2017 Power Broker

Environmental

Track Record: On Time and Under Budget

Laura Decker
Broker
Aon, New York

With less than two weeks before a client needed to conclude a major real estate acquisition, Laura Decker got to work. First she reviewed hundreds of environmental Phase I reports on the property.

Of even greater concern was the fact that many of the property’s environmental exposures fell outside of most insurers’ appetites. Subsurface investigations into historic contaminations at the site were infrequent. Worse still, lenders were starting to question if they should proceed with the deal altogether because of the potential exclusions.

Having gone through the reports and drawn up an action plan, Decker negotiated terms that satisfied all parties, walking the client through each property and its exclusions so that they could relay that information to the lender, enabling the transaction to move forward.

“Even with all of these challenges Laura was able to get us the coverage we needed under budget in a tight time frame,” said the client. “She’s good at getting a quick turnaround and has an extensive knowledge of the market and the products available.”

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Another client said, “We had two major challenging acquisitions over the past 18 months, where due to timing, we couldn’t get the necessary information to Laura on time.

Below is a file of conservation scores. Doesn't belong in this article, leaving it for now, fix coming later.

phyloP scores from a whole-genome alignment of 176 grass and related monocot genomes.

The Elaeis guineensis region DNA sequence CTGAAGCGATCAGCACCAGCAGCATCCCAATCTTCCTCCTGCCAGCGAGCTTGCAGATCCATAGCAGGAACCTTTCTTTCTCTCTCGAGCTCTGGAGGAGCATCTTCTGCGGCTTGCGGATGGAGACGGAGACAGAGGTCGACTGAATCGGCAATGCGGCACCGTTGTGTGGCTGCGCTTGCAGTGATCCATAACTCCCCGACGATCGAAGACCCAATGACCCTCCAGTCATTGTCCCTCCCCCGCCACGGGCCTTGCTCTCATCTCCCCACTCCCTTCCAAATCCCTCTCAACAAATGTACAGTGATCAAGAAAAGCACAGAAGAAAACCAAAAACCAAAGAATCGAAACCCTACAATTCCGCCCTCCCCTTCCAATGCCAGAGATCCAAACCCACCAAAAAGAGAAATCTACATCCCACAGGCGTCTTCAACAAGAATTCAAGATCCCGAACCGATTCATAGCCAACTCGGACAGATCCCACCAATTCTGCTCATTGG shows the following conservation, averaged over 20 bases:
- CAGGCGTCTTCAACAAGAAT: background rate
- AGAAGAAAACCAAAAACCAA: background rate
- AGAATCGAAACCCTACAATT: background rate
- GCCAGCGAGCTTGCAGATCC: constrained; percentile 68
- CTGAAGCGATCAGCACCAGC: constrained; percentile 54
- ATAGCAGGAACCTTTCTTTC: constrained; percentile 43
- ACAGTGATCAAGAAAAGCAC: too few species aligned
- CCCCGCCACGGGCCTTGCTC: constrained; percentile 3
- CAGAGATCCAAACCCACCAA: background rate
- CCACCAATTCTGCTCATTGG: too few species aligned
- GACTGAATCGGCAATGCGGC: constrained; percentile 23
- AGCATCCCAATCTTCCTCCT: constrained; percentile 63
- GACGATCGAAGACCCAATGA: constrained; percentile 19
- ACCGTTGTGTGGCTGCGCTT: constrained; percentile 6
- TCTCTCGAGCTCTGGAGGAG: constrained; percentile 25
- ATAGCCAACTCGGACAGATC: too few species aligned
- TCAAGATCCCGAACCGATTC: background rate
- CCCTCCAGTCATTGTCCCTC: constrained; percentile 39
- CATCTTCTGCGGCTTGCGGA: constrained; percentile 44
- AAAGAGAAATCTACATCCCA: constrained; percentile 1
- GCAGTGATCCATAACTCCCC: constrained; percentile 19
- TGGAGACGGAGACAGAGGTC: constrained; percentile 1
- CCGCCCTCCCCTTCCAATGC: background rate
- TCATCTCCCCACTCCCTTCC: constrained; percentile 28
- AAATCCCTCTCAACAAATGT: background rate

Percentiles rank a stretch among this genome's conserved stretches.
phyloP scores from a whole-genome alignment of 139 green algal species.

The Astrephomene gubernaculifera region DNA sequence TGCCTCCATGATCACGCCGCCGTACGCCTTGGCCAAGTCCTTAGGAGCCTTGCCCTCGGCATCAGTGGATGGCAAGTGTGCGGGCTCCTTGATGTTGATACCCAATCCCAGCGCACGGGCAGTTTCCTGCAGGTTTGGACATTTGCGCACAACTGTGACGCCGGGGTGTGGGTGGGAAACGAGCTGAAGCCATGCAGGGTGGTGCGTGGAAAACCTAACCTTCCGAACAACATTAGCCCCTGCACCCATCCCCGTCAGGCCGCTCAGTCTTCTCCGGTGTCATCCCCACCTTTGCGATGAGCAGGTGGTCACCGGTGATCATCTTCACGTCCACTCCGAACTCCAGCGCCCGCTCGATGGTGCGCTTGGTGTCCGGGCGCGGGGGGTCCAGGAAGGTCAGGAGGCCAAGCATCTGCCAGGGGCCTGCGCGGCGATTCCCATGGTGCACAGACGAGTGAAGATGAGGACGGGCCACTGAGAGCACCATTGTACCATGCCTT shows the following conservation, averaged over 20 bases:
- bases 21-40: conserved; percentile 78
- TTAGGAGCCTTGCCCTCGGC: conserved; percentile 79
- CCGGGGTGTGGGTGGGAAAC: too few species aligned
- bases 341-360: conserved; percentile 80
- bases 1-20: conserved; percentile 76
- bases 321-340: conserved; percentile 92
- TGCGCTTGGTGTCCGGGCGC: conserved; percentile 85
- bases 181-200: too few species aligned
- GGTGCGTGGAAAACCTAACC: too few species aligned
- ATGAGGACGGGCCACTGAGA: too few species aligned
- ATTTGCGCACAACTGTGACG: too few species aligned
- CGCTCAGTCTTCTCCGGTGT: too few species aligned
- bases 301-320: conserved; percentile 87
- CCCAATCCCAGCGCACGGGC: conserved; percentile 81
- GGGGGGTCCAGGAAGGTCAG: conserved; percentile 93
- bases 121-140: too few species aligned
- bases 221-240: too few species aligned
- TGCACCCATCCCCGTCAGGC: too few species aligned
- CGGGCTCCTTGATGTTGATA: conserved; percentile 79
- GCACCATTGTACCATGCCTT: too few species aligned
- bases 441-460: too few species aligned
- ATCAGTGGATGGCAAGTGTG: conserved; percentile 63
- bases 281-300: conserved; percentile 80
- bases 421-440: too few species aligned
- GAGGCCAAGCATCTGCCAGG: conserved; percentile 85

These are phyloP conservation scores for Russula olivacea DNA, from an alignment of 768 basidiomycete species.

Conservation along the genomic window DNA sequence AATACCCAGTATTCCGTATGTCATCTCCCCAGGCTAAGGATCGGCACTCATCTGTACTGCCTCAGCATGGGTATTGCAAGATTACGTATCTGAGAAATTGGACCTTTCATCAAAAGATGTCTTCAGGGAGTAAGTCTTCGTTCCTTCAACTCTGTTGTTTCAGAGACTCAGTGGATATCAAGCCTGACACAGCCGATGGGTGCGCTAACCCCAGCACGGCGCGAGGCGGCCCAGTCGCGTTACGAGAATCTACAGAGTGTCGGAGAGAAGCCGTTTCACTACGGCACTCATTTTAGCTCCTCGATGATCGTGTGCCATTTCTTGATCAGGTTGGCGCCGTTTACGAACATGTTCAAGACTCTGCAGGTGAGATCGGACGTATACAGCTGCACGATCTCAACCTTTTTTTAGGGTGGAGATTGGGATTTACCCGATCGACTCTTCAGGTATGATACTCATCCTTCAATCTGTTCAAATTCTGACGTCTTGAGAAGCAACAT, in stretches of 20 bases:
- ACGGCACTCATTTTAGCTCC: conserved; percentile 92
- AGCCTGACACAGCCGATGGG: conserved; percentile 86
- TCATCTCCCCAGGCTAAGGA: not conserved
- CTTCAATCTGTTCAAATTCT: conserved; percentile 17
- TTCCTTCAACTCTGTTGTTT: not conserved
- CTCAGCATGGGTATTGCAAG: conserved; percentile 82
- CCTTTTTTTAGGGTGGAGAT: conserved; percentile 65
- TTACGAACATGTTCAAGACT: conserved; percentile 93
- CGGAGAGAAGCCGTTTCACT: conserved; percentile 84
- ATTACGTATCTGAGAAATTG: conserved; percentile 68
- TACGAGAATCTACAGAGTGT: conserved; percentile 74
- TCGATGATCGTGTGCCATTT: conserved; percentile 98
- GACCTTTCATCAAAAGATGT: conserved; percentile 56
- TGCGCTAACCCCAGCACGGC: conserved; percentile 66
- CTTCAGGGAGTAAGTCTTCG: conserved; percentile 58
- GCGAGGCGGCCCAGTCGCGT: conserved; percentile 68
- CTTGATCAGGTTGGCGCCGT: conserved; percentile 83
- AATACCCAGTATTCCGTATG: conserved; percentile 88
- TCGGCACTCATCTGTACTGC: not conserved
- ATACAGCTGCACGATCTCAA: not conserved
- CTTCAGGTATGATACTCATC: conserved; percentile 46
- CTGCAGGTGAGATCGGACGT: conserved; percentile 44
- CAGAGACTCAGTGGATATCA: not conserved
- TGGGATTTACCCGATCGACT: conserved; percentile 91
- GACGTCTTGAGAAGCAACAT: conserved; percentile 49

“But she was savvy enough to organize and prioritize the data and get the carriers to allocate additional resources to not only get the renewal completed ahead of time under budget, but to get the best terms and conditions for the majority of these properties.”

Adapting to Rapid Growth

Brian Finnegan
Director
Aon, New York

When his client’s insurer decided not to renew its site pollution program after nine years, Brian Finnegan acted quickly.

The client owned more than 400 properties, including bulk petroleum storage terminals, port locations and gas stations. It also transported petroleum products, mostly in Alaska. This was no small task.

Added to which, the client, Saltchuk Resources, wanted to keep identical limits, terms and retention all at the same premium, while ensuring there was no coverage gap between the old and new programs.

Finnegan needed to learn the existing program as well as the business and its operating companies before going to market. To add to his task, he needed to carry out a comprehensive marketing effort during a time in which the client expanded rapidly.

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To meet this growth, he recommended higher limits and found a solution that combined two programs to maintain the retroactive dates of the old program, while keeping the same retentions.

It doubled limits for the highest exposures and reduced premium by 50 percent.